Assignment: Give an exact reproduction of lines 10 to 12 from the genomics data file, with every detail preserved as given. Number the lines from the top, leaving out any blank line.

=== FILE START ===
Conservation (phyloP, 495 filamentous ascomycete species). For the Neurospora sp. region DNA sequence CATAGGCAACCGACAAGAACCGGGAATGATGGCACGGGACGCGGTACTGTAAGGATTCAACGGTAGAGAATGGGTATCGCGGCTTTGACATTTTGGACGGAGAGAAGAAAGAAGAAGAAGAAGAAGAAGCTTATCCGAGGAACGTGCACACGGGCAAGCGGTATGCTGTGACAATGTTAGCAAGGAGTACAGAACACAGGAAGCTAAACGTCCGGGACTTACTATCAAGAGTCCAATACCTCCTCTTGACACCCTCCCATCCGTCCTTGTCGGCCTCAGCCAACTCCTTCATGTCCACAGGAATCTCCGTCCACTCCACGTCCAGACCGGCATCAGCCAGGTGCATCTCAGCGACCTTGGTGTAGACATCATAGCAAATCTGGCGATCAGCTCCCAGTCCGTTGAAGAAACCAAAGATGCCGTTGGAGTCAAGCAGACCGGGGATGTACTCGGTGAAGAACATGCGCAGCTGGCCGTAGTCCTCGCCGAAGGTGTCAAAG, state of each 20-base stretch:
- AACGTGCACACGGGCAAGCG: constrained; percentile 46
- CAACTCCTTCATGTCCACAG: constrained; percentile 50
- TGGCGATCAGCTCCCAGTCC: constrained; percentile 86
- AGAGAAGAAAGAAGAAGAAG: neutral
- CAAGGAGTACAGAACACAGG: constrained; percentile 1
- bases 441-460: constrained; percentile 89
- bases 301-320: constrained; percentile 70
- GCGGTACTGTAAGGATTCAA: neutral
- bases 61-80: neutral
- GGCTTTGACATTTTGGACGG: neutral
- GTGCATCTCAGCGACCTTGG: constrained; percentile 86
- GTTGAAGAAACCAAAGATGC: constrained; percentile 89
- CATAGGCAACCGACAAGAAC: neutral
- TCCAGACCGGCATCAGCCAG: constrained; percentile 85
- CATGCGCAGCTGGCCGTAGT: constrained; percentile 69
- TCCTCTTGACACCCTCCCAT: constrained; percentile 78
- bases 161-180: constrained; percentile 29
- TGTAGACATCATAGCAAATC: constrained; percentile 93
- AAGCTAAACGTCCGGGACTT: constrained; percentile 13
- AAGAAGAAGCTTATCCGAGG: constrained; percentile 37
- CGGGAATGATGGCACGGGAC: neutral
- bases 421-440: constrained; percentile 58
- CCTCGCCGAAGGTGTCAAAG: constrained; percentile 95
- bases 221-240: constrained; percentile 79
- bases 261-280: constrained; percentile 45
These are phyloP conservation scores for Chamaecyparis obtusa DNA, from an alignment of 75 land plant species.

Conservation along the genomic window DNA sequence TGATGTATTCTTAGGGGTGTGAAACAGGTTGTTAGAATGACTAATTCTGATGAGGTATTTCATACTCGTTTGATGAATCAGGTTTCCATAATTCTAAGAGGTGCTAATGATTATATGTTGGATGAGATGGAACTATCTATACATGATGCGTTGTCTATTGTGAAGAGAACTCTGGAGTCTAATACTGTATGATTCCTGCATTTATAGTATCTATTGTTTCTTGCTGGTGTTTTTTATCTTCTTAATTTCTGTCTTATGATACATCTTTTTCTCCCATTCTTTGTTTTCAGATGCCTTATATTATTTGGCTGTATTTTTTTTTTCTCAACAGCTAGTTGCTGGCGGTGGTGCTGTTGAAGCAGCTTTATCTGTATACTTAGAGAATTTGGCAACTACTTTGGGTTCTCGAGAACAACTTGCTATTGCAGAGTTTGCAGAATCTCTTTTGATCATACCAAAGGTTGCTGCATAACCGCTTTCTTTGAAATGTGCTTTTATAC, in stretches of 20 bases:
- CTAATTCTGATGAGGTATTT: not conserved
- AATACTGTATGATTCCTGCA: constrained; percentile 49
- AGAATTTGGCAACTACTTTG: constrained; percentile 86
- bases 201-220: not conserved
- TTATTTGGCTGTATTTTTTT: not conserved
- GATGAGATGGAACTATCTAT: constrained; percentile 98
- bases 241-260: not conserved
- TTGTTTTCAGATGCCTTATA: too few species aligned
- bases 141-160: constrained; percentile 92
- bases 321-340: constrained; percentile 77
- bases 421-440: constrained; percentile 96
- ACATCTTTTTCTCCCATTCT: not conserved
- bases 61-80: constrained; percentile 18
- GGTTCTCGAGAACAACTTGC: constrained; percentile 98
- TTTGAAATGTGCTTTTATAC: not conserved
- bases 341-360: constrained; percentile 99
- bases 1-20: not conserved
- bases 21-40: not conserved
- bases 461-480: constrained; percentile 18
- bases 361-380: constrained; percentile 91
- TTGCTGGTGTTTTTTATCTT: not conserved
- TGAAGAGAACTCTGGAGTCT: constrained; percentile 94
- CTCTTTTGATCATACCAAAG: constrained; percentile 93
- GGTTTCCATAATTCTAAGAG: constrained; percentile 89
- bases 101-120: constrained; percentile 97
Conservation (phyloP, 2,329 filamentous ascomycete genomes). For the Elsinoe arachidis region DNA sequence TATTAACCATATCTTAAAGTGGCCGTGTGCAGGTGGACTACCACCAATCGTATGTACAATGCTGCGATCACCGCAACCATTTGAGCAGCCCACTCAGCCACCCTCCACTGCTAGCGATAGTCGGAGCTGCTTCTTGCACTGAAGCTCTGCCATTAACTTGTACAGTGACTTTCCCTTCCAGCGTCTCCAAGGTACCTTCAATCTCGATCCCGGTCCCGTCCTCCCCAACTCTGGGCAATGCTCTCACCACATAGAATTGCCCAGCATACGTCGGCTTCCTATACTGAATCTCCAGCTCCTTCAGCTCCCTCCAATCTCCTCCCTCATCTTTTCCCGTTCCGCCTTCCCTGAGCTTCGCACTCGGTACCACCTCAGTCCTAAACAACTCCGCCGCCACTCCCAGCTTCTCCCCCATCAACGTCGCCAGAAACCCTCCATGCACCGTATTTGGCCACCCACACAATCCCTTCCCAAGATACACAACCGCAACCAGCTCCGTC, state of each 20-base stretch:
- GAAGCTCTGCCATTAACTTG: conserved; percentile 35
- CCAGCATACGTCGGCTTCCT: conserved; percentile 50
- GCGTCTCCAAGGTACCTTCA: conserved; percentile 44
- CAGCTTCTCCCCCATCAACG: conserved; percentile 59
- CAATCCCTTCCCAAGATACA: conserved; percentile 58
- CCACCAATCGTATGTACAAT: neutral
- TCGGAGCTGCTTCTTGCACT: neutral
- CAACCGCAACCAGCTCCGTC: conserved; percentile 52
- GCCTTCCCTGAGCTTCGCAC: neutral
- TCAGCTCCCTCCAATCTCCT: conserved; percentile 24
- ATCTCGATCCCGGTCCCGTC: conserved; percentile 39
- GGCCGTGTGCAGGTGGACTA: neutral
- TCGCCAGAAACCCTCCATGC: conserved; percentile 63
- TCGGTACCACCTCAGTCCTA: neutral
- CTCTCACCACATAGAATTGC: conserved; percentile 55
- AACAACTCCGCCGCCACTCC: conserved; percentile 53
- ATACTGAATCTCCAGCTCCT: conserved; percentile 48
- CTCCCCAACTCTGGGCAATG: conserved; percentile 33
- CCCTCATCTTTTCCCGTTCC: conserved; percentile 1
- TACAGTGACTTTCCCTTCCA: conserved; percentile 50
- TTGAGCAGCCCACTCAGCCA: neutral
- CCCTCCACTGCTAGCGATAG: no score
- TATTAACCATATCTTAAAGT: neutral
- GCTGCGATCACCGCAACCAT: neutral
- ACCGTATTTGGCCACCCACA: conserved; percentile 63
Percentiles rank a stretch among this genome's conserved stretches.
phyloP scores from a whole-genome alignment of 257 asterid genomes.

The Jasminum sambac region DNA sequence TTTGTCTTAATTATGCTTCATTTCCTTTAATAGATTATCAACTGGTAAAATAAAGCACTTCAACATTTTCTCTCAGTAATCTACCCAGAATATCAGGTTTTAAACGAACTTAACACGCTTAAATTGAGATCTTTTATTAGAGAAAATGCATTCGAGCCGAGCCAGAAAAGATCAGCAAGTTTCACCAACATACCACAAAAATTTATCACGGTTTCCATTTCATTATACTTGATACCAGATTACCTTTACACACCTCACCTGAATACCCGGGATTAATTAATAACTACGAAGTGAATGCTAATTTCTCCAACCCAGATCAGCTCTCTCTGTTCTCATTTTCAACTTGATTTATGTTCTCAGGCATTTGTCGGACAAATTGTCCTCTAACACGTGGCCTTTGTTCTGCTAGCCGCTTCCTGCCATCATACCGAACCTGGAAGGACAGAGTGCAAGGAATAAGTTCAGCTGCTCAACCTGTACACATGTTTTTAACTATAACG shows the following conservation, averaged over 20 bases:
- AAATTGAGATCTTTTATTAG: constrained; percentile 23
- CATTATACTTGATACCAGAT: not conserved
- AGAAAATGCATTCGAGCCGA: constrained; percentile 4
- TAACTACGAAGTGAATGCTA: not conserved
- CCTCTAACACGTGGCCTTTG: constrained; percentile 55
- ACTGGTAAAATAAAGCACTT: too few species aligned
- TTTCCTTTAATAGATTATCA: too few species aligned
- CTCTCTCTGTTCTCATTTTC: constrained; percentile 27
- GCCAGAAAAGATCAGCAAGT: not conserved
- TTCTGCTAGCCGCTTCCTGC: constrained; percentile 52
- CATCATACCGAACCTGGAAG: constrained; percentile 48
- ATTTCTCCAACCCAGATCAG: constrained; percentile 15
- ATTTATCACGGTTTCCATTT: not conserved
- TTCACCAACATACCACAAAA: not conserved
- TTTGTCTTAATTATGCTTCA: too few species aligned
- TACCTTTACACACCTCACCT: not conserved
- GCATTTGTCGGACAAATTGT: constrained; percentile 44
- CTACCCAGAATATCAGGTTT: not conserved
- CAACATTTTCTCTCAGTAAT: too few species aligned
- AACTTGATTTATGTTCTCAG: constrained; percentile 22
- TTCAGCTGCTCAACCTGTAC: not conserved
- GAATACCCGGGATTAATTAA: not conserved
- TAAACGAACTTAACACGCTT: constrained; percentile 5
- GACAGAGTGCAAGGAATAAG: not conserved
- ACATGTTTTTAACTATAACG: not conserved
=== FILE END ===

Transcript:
- bases 61-80: neutral
- GGCTTTGACATTTTGGACGG: neutral
- GTGCATCTCAGCGACCTTGG: constrained; percentile 86